It’s the end of another exhausting week, and such weeks produce Five Quick Things columns in this space.
Hey, it’s what I’ve got. Deal with it. I don’t have the energy for Five Long Things, and, probably, neither do you.
This week President Trump, who learned his perma-ban from Facebook is going to remain in place for the time being, launched what had previously been billed as his own social media platform.
It’s not. The From the Desk of Donald J. Trump entry into cyberspace is a blog. It’s not a platform in the sense we’ve become used to.
It’s obviously a platform for Trump, in that he’s going to be posting hot takes there like he used to do on Twitter and Facebook. But the “desk” won’t be a place where people leave comments or talk to each other.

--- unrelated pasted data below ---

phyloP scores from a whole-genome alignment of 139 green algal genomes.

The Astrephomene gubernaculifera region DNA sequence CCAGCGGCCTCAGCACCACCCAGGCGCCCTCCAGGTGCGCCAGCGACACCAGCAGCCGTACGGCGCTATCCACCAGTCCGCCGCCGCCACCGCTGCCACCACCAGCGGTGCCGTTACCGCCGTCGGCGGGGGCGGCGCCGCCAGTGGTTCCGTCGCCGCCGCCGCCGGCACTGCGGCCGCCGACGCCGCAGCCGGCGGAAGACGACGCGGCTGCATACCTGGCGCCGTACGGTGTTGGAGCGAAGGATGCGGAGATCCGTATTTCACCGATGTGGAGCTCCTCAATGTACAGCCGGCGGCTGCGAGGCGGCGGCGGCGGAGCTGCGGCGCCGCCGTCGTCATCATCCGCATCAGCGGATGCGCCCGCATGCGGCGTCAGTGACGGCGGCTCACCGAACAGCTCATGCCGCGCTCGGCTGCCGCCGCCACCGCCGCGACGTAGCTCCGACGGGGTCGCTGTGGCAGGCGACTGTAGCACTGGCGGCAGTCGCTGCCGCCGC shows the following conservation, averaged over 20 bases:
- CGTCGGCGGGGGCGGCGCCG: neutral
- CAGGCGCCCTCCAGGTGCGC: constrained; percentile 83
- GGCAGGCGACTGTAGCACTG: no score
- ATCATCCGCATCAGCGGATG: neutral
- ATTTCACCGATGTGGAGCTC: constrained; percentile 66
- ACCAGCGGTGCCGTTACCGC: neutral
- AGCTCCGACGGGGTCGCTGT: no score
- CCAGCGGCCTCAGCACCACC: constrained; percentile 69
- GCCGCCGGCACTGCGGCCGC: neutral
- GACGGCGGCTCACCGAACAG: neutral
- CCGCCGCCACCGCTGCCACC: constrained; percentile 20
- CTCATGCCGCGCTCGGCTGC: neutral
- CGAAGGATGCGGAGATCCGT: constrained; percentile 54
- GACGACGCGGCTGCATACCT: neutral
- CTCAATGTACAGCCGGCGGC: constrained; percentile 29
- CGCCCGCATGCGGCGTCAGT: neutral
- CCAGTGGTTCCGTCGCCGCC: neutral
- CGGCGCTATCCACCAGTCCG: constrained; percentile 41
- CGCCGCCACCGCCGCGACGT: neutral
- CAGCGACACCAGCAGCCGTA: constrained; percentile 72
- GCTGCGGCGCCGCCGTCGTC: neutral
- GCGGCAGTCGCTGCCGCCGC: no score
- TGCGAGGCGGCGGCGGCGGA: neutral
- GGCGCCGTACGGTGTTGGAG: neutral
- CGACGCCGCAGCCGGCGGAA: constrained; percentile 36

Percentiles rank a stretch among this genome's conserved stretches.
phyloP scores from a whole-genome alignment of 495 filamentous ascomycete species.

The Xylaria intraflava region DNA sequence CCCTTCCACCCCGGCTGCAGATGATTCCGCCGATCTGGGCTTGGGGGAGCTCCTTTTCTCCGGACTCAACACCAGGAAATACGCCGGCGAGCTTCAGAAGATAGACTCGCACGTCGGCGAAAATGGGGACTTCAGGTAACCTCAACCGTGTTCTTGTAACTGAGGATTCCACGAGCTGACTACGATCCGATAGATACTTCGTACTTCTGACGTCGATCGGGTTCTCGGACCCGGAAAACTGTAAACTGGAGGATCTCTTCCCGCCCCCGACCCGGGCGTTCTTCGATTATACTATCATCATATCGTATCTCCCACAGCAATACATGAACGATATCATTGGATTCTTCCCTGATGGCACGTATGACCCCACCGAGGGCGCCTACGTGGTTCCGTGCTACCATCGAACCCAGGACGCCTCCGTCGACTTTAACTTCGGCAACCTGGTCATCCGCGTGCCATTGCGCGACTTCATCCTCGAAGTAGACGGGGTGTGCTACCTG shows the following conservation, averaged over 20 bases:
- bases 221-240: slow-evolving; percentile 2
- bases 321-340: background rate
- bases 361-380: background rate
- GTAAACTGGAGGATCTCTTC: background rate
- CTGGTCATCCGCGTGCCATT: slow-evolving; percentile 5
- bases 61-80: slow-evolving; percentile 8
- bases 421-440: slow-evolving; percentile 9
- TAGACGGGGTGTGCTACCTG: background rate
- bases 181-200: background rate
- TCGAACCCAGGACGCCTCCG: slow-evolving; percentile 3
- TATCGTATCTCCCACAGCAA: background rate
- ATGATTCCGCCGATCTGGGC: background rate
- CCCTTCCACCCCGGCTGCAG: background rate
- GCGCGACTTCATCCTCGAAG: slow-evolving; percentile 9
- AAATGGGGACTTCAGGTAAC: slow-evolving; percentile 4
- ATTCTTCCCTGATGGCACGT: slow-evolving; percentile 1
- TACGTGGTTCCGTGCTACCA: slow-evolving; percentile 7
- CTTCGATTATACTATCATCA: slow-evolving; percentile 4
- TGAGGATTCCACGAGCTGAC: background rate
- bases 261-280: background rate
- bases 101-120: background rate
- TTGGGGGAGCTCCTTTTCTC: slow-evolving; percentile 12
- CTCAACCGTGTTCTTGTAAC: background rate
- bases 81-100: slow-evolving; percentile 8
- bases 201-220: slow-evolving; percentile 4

The impression we’d all received was that Trump would be building his own social media app to compete with Big Tech. Lots of people think that’s what’s necessary, particularly as the existing alternatives like Parler, Gab, and MeWe aren’t exactly winning awards for their user experience (and if you’re still looking let me suggest you check out The Speakeasy, which has its users pretty fired up and is just starting to take off).
Perhaps Trump suffered a bit from his customary buildup. Perhaps he overpromised. He does that a little, but he’s a promoter — it’s what promoters do. For Trump, a blog was what he needed to have. He needed a place on the web where he could drop takes and get them into cyberspace, and a Twitter or Facebook account wasn’t going to do it for him anymore, obviously.